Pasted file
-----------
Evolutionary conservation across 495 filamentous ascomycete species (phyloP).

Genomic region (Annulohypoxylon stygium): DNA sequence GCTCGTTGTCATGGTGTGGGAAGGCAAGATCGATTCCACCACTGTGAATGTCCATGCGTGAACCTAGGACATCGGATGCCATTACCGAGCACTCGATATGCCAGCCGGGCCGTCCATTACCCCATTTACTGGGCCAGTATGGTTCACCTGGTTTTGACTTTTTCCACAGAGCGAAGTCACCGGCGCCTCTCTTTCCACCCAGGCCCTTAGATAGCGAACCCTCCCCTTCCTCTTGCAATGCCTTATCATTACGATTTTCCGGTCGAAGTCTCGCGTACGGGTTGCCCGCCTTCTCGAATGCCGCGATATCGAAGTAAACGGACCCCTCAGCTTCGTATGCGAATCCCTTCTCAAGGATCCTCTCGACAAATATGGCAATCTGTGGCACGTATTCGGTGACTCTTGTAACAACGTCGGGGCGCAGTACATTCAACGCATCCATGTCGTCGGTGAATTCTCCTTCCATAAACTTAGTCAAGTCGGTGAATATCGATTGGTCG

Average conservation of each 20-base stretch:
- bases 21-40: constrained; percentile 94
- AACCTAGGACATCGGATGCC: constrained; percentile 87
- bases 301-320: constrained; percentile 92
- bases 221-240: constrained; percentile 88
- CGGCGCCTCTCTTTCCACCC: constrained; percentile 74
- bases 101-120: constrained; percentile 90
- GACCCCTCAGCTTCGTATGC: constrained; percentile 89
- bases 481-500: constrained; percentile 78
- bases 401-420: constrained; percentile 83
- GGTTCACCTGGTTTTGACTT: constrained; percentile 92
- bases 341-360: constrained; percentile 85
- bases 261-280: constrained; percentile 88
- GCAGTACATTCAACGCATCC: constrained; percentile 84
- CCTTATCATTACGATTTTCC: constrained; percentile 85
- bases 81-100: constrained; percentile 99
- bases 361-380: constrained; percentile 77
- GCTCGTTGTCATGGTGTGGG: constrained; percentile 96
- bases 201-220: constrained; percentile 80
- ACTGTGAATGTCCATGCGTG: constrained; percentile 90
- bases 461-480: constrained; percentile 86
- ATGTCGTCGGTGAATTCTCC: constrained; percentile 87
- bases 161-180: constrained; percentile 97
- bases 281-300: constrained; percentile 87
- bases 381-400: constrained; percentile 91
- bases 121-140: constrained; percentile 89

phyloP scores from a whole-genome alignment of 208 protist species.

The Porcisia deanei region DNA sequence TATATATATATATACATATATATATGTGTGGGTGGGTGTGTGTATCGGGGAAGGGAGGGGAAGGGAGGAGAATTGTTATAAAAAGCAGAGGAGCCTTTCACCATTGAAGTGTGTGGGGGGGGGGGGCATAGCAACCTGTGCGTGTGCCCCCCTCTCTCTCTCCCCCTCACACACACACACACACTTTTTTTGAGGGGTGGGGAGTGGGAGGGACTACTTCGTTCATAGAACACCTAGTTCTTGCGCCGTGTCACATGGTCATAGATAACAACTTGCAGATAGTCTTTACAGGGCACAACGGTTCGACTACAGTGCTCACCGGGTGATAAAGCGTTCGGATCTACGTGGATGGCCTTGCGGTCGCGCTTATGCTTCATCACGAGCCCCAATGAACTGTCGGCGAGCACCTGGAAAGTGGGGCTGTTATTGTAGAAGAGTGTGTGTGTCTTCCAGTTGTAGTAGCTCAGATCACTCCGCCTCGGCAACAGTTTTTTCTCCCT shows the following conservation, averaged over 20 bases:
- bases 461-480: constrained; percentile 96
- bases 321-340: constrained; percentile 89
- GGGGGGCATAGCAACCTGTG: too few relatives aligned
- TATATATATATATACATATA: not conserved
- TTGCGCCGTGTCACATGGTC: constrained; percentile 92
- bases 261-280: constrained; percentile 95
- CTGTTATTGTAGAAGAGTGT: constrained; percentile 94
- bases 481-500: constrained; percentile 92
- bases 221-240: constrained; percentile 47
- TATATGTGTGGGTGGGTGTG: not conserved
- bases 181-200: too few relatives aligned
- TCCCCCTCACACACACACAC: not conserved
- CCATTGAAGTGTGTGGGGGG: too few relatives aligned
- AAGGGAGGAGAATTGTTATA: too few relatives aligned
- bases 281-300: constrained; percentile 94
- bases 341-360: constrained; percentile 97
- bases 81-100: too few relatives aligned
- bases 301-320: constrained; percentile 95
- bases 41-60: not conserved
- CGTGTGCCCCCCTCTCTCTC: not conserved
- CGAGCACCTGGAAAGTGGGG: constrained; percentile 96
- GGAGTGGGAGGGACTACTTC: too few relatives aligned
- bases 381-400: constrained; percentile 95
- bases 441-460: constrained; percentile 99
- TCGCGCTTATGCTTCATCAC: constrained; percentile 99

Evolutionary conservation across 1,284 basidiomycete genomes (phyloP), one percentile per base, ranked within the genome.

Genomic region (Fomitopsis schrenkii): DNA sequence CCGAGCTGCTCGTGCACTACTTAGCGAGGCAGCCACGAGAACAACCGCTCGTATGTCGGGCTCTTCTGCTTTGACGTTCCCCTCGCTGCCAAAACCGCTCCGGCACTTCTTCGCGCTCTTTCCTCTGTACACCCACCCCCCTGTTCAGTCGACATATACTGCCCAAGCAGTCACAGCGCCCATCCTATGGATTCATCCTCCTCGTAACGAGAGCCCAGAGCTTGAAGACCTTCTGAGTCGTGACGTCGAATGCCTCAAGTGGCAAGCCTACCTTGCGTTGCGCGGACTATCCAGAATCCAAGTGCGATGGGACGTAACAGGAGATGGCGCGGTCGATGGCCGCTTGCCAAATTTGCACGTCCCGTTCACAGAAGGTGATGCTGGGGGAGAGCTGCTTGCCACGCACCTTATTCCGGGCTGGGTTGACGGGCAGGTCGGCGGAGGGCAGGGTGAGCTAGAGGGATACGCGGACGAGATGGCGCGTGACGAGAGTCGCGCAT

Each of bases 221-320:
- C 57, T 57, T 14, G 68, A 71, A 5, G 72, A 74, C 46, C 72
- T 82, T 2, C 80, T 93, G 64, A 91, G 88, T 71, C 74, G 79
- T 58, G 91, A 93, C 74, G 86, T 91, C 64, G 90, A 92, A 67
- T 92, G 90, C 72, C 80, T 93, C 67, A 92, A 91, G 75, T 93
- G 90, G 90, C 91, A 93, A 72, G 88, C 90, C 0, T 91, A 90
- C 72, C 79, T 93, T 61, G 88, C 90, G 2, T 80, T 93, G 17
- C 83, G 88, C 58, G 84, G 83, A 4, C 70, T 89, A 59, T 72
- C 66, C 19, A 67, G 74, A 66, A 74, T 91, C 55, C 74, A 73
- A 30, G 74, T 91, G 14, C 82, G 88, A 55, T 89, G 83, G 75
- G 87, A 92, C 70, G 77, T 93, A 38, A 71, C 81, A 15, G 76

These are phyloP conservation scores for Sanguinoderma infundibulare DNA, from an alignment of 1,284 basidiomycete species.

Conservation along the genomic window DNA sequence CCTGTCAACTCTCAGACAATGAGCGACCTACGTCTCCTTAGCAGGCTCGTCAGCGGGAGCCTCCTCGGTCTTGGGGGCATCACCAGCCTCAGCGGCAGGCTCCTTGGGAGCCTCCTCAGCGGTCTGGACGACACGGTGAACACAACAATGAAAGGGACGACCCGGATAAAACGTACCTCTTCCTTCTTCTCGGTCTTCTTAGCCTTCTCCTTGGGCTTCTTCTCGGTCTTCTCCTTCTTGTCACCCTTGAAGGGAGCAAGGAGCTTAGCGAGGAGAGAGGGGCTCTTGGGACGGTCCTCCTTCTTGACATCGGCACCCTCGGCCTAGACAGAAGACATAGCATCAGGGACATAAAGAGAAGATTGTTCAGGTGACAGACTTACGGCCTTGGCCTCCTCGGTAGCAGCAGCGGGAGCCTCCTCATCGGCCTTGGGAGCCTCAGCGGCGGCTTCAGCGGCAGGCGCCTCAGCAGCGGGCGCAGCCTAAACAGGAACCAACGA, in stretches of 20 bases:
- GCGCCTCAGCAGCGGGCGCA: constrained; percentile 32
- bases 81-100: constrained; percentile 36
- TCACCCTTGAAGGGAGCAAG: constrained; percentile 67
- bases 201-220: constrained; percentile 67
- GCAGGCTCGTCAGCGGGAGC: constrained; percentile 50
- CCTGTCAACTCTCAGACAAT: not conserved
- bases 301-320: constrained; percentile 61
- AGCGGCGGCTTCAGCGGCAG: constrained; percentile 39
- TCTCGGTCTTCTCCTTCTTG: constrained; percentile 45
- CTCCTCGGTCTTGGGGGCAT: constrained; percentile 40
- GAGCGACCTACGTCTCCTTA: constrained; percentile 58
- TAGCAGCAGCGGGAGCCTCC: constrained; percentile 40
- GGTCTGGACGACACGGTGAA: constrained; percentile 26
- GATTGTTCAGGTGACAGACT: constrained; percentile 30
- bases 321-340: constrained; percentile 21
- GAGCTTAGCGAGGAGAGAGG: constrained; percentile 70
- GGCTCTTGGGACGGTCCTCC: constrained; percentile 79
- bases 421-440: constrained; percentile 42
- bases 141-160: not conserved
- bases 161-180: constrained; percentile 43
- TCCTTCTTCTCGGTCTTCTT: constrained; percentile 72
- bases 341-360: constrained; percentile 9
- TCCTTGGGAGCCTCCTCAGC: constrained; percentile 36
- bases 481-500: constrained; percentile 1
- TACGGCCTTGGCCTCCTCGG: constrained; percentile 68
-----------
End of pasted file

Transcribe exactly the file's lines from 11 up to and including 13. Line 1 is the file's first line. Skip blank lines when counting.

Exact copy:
- bases 481-500: constrained; percentile 78
- bases 401-420: constrained; percentile 83
- GGTTCACCTGGTTTTGACTT: constrained; percentile 92